The design for this model of chair is in the Gillows Estimate Sketch Book, (see illus.), dated Aug 30 1832. ( Westminster City Archives ref. 344/103 p.3874). The journeyman maker is named in the accounts as Robt Lawson and the carver of the crest is named only as Farmer.
The present lot was part of a larger group of furniture supplied by Gillows of Lancaster to Thomas Butler Cole in 1832 which included a large mahogany hall bench, matching the chairs.
Robert Lawson referred to in the account book is recorded in other Gillows accounts as making a number of other chairs for the period from 1821 to 1832. On May 14 1835 he was listed with twenty-four other workmen in the firm`s payroll; he was paid £14. 16s. 6d. which was the fourth highest payment. The Farmer referred to is almost certainly Robert Farmer. There are almost 160 references to `Farmer' in the Estimate Sketch book indexes. He was a Master carver who was employed by Gillows from the late 1820s until the late 1840s. He carved amongst other documented pieces, an Albera wood sofa in July 1828 also made by Robert Lawson, illus. Susan Stuart, Gillows of Lancaster and London 1730-1840, 2 vols., 2008, pl. 218, p.227 vol. I. He was an exceptionally prolific carver. He headed the list of Gillow & Co `s twenty five workmen employed on 14 May 1835 when he received £63. 14s. 5d.. On the same date his account shows that he had earned £223.3s.2½d.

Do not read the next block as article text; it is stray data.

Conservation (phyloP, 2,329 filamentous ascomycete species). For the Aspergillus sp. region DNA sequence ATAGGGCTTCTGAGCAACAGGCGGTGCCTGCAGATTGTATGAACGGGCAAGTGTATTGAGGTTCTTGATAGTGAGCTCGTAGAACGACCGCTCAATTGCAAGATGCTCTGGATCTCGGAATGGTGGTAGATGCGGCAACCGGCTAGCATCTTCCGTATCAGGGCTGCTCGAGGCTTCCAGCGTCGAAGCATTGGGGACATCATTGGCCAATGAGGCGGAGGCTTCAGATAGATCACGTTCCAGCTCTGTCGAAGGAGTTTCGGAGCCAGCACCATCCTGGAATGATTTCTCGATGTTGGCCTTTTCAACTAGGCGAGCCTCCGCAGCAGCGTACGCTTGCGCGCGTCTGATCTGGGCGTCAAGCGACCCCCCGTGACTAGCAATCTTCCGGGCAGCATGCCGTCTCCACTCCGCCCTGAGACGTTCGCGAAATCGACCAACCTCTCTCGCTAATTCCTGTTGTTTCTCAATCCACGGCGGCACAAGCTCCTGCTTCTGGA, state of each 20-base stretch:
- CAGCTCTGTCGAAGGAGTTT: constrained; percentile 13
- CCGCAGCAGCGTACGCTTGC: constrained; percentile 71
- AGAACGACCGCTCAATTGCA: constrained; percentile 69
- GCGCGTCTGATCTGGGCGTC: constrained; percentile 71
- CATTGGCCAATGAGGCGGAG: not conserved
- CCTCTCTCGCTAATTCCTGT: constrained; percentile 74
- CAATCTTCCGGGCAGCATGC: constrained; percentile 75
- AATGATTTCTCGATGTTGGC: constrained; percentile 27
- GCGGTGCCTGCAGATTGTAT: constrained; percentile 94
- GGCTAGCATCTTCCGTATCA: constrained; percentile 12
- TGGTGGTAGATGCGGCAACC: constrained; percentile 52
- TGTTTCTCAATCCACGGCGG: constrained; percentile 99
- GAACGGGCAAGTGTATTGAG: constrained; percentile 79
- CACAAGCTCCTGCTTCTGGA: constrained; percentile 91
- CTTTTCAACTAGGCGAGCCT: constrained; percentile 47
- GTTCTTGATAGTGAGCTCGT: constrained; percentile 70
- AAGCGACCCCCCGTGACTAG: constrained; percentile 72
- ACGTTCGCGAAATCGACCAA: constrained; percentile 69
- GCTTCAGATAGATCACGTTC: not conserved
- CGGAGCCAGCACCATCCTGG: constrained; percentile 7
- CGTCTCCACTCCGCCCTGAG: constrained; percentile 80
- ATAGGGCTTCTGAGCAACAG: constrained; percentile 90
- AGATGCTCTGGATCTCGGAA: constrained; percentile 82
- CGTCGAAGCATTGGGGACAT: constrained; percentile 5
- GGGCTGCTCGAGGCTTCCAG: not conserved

The crest comprising a horse is that of the Butler family of Kirkland in the parish of Garstang, Lancashire, granted in 1560 and recorded at the 1664-65 Heralds` Visitation of Lancashire. The crest comprising a lion`s head is that of the Cole family of Cote in the parish of Bolton le Sands, Lancashire, similarly recorded at the 1664-65 Visitation of that county.
The College of Arms records a pedigree in 1915 showing that Thomas Butler of Kirkland ( 1695-1748) married in 1728 Dorothy, daughter and heir of Edmund Cole of Cote. In 1816, their great-grandson, Thomas Butler of Kirkland and Cote (1795-1864) was authorised by Royal Licence to take the surname of Butler Cole.
Such royal licences often give additional permission for the bearing of quarterly arms, bringing with it the right to bear two crests. The royal licence granted to Thomas Butler Cole contained no heraldic provisions, perhaps because he would in any event have been entitled to quarter the arms of Cole with those of Butler by the normal rules of heraldic inheritance. However, without the authority of a royal licence, he would not have been properly entitled to bear anything other than the Butler crest. The crest which appears on the chairs of course incorporates those of the Cole and Butler families.
Thomas Butler Cole seems to have been rather a colourful character. Following his marriage in August 1817 to Louisa Grimshawe of Preston, he was sued for breach of promise by Mary Alice Orford, the action being tried at Lancaster in March 1818. His actual marriage seems to have ended unhappily because the Butler-Cole Collection in the Lancashire Record Office contains a deed of separation between Thomas Butler Cole dating from 1839. Butler-Cole is described as `an eccentric man' in the Victoria County History, citing Anthony Hewitson, Our Country Churches and Chapels (1872), p. 456.
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